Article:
The United Nations Millennium Development Goals (MDGs), adopted at a summit in 2000, are extremely ambitious, especially for least developed countries. They include halving the proportion of people living in extreme poverty (i.e., on less than a dollar a day) between 1990 and 2015; achieving universal primary education by 2015; and reducing the under-five mortality rate by two-thirds.
At the request of the UN, Columbia University professor Jeffrey Sachs, backed by contributions from more than 250 experts, delivered a follow-up report in 2005: “Investing in Development: A Practical Plan to Achieve the Millennium Development Goals”, encompassing 8 goals and 10 recommendations.
Designing these mega-programs is a special art. They have to offer sufficient appeal in order to rally broad-based political support and to mobilize the necessary funds. In that respect the UN (and Sachs) seem to have been very successful so far, because the Millennium initiative has undoubtedly played a major role in triggering increased commitments of aid by major donor countries.
At the G8 Summit in Gleneagles (July 2005) world leaders pledged or reconfirmed a substantial increase in their ODA (Official Development Aid). The EU has promised to reach 0.7 percent ODA/GNI by 2015 with a new interim collective target of 0.56 percent ODA/GNI by 2010. The EU will nearly double its effort between 2004 and 2010 from €34.5 billion to €67 billion. At least 50 percent of this increase should go to sub-Saharan Africa. Also the US, Canada, Japan and Russia committed themselves to increases in their aid volume, though not to the same extent.
However, cynics might argue that 0.7 ODA/GNI target has already been with us for a very long time. It was adopted by the UN General Assembly as early as 1970. But most donor countries have never even come close to it. Why should it be different this time?
My guess is that the cynics will be right. Keep in mind that in a couple of years, many of the governments which have made these commitments, will not be in power any more. Their successors will be facing different challenges, which may force them to adjust public spending priorities accordingly. In many donor countries public finance is out of control, with persistent budget deficits and rising public debt. Although they might profess to be still in favor of honoring the commitments of their predecessors, their quandary will be like that of Saint Augustine: “Give me 0.7 percent, oh Lord, but not yet!”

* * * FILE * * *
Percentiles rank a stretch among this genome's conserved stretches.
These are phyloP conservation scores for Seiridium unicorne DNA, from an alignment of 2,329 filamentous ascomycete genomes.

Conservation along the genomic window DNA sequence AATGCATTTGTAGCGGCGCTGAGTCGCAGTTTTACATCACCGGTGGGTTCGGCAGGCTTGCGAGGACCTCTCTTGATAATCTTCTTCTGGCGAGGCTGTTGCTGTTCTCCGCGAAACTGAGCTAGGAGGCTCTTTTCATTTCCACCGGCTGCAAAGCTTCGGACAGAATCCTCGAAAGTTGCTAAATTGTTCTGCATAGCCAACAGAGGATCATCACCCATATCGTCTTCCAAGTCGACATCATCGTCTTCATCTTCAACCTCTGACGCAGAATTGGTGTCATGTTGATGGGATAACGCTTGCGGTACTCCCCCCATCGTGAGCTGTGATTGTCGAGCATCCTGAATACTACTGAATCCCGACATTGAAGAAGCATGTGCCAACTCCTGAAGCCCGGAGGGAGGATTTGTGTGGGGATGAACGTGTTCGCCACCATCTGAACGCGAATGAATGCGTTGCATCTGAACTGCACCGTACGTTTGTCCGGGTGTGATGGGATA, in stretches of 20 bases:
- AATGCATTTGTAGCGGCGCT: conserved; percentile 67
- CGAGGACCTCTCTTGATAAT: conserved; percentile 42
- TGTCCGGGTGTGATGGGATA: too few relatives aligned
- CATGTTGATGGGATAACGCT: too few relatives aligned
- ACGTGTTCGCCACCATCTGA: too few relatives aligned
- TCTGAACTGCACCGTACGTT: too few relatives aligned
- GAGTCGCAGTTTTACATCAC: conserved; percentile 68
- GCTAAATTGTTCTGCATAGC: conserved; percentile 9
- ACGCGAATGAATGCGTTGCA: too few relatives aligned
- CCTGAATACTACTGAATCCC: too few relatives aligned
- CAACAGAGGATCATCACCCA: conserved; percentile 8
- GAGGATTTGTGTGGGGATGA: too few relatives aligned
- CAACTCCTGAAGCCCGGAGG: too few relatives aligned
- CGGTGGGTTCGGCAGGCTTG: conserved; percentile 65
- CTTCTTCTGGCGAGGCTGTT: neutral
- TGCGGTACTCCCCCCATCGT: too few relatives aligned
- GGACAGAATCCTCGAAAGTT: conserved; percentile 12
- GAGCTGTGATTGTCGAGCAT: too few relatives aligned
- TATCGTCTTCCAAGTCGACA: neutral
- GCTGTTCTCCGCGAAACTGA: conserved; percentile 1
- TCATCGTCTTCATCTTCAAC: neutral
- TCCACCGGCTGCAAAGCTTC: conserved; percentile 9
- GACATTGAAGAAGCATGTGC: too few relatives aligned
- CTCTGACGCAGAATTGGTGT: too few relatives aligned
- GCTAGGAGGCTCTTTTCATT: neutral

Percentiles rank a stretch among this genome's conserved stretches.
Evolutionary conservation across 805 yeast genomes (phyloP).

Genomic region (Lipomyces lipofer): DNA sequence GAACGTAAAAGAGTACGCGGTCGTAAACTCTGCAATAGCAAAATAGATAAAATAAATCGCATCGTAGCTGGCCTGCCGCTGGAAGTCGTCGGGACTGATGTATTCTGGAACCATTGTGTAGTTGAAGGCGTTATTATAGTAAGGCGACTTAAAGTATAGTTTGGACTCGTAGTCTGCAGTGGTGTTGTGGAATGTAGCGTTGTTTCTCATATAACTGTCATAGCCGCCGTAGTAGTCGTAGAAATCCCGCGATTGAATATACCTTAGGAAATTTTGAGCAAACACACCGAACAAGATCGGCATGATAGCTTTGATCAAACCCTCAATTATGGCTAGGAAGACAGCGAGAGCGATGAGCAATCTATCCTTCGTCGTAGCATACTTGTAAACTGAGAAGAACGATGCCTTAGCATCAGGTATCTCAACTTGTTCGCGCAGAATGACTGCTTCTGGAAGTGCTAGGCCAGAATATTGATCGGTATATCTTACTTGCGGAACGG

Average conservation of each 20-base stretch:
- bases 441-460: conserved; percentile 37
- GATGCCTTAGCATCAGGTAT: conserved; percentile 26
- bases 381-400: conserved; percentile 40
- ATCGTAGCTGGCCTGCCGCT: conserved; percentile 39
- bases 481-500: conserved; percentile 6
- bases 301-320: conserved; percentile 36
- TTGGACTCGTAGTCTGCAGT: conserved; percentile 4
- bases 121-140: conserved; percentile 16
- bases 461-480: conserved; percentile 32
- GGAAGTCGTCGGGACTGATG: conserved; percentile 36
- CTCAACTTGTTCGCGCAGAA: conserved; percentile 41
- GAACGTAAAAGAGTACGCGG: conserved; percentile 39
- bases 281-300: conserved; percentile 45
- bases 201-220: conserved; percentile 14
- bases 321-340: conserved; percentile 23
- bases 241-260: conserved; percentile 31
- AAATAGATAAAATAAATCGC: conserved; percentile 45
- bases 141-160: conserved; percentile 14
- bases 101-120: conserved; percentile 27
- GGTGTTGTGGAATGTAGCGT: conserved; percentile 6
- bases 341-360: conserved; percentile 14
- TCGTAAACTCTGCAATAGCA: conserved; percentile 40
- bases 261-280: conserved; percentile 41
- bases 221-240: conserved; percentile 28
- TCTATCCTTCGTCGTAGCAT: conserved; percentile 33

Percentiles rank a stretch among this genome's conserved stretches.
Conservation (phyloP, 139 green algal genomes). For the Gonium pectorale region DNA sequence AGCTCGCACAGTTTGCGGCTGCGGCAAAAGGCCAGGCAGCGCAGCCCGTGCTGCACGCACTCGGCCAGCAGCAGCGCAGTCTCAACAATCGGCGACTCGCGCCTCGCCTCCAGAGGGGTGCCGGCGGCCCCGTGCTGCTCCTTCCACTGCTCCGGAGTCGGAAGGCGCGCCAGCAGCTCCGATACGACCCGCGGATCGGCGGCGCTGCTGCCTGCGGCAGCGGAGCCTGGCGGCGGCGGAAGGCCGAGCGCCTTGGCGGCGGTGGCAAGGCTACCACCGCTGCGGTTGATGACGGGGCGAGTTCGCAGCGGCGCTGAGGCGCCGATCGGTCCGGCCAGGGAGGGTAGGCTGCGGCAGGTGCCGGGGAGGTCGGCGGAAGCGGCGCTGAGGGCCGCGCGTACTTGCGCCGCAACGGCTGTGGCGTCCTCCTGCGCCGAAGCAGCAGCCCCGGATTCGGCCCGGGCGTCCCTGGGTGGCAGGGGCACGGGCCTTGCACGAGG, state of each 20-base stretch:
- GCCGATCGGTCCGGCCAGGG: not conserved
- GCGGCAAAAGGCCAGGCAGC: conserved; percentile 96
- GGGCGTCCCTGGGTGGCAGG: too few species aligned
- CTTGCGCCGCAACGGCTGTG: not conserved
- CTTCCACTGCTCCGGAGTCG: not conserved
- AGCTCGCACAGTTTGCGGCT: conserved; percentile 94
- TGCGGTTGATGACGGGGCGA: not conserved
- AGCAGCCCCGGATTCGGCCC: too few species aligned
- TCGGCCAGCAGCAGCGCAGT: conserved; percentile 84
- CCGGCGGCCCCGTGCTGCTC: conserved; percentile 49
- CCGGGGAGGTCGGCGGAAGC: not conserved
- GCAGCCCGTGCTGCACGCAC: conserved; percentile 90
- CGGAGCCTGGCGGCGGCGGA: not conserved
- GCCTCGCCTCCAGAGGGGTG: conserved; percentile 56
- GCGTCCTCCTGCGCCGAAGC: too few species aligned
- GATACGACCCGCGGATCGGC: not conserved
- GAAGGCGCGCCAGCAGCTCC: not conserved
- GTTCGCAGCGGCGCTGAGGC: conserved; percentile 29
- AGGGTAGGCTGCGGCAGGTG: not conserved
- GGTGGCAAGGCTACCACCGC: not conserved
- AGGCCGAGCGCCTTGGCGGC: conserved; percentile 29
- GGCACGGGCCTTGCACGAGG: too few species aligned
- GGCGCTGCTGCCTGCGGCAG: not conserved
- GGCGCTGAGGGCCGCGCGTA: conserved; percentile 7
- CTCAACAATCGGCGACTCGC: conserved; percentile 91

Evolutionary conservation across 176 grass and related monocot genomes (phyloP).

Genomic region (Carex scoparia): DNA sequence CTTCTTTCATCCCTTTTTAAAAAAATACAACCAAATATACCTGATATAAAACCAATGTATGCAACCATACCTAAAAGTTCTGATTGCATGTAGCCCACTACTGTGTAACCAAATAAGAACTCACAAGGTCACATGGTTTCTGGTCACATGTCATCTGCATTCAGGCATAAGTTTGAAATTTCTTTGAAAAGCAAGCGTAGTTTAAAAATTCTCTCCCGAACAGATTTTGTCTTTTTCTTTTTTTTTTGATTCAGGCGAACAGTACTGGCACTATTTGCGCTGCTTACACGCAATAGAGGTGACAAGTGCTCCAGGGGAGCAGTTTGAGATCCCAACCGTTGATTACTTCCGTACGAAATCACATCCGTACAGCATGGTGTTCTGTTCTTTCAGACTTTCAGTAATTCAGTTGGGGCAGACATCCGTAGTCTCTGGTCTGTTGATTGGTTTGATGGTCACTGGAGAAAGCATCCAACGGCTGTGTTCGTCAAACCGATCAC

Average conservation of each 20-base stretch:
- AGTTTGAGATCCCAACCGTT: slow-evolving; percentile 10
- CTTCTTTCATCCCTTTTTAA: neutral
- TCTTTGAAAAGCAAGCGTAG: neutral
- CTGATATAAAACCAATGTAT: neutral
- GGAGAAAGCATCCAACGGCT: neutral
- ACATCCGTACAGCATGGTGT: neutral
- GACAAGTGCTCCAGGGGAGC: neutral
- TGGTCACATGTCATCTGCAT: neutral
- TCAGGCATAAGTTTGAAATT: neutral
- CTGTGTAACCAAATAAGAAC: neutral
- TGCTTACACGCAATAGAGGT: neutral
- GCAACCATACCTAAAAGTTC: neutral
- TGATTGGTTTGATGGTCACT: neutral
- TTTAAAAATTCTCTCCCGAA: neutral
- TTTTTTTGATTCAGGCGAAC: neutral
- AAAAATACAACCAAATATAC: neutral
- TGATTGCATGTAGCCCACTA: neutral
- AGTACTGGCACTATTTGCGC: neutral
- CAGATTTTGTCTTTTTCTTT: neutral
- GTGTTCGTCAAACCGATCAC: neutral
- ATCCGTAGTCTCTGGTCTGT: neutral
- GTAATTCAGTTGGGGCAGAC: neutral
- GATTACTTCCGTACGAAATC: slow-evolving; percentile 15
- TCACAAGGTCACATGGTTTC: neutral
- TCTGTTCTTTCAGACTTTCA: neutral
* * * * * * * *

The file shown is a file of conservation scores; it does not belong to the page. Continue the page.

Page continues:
However, more important than the likely shortfalls in disbursements are the flaws of the Millennium program itself. It clearly fits within the prevailing development orthodoxy, which features a top-down, government-centered approach, requiring huge and intrusive national and international bureaucracies. Many question such an approach. William Easterly, author of The Elusive Quest for Growth and a leading authority on development, is skeptical. He believes that the proliferation of goals and recommendations in the report is over-ambitious. He chides the mindset of the aid community, which is awash in plans, strategies, and frameworks to meet the very real needs of the world’s poor. These exercises make sense only in a central planning mentality in which the answer to the tragedies of poverty is a large bureaucratic apparatus to dictate quantities of different development goods and services by administrative fiat. Top-down planning didn’t make the Soviet bloc rich, and it isn’t going to make poor countries rich.